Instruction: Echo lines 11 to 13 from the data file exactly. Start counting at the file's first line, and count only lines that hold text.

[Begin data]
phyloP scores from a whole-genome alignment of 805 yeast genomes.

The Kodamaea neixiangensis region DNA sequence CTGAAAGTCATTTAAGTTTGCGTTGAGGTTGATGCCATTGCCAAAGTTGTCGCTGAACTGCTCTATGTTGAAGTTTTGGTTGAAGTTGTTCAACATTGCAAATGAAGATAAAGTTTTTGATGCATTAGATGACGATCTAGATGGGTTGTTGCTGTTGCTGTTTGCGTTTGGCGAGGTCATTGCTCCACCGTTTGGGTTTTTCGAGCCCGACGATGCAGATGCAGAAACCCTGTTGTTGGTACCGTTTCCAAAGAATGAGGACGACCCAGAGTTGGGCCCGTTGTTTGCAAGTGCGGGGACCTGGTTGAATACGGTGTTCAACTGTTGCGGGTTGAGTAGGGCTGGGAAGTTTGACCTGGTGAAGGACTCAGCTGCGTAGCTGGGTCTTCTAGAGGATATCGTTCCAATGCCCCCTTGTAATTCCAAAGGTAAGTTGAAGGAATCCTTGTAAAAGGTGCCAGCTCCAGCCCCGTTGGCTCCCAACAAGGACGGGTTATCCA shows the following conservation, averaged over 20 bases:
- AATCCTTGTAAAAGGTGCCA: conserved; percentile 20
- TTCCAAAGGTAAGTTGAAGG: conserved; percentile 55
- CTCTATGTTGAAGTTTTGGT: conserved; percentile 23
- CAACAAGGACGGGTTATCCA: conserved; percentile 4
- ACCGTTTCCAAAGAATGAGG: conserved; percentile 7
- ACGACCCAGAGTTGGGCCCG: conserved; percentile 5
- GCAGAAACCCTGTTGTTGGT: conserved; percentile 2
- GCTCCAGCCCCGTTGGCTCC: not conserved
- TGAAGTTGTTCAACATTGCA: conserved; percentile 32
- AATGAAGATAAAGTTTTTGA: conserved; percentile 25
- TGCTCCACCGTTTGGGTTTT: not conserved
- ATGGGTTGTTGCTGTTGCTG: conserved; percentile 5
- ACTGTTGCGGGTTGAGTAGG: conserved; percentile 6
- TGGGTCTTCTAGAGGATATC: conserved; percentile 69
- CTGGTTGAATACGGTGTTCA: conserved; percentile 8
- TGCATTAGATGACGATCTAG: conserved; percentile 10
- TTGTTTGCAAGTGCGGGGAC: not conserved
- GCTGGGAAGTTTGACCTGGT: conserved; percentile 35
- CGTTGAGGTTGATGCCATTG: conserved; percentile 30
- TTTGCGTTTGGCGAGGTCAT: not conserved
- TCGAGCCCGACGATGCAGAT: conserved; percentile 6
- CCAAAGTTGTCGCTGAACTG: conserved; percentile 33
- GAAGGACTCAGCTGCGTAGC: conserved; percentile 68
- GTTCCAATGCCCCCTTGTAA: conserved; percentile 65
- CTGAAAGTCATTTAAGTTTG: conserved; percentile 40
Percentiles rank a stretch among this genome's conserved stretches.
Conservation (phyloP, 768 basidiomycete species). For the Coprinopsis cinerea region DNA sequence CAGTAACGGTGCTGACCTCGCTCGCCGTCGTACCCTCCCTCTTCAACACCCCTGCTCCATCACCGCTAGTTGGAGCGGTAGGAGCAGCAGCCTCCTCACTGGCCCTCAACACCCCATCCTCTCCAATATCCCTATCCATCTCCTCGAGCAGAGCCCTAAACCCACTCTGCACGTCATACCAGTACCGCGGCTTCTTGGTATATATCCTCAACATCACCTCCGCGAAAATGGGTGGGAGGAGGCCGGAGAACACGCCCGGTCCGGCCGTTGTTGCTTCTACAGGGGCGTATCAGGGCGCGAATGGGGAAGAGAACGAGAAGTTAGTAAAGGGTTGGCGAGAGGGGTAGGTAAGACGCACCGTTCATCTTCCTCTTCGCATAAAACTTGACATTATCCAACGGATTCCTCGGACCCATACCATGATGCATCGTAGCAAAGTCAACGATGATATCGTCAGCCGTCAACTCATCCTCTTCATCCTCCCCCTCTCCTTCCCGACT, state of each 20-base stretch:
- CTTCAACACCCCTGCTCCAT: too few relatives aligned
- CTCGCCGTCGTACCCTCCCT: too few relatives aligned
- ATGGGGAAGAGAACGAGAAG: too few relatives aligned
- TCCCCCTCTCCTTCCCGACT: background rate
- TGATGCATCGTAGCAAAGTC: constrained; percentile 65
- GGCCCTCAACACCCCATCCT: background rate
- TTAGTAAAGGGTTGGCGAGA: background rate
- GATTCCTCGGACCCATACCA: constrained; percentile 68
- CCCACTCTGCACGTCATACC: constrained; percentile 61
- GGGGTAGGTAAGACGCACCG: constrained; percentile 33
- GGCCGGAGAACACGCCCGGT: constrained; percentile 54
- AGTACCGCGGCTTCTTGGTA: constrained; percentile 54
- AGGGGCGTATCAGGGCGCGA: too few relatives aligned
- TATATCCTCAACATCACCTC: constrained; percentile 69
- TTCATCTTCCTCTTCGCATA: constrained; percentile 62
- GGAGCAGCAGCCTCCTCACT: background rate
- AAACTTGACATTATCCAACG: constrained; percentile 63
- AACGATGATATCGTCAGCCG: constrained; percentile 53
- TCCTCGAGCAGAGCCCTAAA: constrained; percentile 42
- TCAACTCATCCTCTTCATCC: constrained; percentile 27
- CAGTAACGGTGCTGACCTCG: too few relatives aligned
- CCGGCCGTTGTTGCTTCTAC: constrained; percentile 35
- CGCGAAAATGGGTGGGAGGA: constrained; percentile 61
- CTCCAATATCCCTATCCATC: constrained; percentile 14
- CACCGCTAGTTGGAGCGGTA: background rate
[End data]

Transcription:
- TGAAGTTGTTCAACATTGCA: conserved; percentile 32
- AATGAAGATAAAGTTTTTGA: conserved; percentile 25
- TGCTCCACCGTTTGGGTTTT: not conserved